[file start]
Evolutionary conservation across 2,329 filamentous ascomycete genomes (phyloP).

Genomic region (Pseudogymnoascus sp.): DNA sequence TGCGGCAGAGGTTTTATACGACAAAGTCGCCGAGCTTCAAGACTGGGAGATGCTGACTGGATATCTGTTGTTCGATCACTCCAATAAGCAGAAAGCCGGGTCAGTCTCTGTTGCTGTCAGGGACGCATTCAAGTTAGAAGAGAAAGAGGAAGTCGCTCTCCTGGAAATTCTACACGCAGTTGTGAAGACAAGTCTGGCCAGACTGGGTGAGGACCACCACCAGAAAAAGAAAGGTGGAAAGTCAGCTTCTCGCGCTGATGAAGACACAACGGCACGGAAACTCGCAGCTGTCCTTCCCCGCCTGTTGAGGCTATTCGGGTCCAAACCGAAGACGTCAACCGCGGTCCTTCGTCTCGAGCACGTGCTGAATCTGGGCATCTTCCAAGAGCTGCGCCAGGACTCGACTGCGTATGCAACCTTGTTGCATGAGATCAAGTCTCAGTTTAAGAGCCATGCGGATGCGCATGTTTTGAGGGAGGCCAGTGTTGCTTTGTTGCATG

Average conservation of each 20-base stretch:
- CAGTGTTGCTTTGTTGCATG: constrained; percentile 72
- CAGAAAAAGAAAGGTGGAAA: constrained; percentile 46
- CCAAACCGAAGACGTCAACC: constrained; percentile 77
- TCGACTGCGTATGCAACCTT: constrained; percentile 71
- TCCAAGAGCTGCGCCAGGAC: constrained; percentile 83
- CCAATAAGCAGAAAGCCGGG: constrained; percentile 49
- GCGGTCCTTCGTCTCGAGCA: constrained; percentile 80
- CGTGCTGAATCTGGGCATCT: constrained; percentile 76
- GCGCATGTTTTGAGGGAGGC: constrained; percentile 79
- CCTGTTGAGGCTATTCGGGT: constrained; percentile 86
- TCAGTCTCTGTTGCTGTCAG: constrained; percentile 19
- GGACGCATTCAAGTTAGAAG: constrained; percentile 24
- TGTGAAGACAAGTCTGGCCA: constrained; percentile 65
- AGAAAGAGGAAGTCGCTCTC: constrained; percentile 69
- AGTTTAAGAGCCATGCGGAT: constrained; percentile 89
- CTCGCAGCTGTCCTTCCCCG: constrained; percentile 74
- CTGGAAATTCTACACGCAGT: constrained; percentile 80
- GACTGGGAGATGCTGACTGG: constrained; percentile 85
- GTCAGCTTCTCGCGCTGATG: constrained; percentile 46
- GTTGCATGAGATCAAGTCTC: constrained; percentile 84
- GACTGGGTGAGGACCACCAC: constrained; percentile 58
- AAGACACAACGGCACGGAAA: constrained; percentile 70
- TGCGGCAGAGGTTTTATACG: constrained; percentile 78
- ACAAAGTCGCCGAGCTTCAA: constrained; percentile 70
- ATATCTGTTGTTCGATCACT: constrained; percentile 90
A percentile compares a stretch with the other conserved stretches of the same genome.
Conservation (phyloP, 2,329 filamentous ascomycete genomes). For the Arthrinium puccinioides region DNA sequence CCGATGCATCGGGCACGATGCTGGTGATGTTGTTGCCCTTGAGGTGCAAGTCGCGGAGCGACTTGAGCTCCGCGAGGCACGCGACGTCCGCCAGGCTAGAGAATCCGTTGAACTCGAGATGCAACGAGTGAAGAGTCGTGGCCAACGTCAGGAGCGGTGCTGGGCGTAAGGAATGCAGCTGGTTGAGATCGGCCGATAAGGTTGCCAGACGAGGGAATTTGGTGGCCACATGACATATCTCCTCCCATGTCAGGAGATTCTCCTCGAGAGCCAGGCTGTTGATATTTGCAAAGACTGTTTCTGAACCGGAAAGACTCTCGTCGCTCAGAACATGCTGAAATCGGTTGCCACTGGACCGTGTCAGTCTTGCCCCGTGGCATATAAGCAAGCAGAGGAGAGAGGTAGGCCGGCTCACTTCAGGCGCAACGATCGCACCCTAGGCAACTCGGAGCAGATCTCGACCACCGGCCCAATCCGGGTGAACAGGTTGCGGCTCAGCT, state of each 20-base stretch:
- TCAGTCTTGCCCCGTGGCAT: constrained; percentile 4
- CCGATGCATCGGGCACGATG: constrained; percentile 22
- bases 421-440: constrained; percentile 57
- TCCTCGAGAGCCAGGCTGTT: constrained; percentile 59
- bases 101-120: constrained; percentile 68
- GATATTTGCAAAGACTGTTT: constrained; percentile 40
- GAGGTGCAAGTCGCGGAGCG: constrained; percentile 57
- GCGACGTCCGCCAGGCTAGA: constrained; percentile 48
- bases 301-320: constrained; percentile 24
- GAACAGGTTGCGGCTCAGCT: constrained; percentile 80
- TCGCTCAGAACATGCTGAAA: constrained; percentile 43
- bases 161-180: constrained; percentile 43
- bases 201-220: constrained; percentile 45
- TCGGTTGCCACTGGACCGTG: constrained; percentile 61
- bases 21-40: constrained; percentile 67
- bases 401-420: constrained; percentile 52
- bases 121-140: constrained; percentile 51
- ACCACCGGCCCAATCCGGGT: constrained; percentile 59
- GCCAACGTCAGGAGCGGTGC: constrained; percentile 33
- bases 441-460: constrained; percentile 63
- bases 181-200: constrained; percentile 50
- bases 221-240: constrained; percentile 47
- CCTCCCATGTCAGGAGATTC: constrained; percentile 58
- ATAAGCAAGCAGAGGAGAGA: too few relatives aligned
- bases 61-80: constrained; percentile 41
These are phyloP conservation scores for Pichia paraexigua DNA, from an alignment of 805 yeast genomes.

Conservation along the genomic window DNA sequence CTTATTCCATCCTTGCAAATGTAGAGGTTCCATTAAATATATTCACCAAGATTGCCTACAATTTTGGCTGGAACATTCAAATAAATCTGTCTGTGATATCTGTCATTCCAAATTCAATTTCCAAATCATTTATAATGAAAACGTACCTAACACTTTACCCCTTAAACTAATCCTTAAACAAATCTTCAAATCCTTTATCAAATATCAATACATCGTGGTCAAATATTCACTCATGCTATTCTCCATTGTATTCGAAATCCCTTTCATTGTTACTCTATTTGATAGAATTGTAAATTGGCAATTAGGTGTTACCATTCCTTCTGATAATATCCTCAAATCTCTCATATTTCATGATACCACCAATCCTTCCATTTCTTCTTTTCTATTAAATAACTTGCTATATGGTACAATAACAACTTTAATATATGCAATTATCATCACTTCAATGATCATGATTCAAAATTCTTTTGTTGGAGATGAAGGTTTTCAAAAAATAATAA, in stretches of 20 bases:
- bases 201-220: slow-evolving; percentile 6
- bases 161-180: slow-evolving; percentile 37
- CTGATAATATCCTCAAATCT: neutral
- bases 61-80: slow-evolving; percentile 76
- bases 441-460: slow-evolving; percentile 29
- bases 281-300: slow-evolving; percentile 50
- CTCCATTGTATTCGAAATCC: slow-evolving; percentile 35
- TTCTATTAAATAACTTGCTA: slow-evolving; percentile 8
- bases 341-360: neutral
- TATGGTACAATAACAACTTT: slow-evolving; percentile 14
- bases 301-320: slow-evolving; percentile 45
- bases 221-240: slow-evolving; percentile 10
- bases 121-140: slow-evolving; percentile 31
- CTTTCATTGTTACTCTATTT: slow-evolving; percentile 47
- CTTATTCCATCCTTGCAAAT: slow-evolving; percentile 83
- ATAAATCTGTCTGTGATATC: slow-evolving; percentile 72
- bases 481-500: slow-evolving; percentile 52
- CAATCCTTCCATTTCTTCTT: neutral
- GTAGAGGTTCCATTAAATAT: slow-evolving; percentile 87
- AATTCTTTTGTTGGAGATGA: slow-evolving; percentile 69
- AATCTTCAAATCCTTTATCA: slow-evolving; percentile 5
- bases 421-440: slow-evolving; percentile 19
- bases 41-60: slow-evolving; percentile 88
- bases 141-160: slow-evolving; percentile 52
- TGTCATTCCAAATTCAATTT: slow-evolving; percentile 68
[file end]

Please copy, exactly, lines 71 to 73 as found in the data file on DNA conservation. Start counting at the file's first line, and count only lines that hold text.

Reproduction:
- CTTTCATTGTTACTCTATTT: slow-evolving; percentile 47
- CTTATTCCATCCTTGCAAAT: slow-evolving; percentile 83
- ATAAATCTGTCTGTGATATC: slow-evolving; percentile 72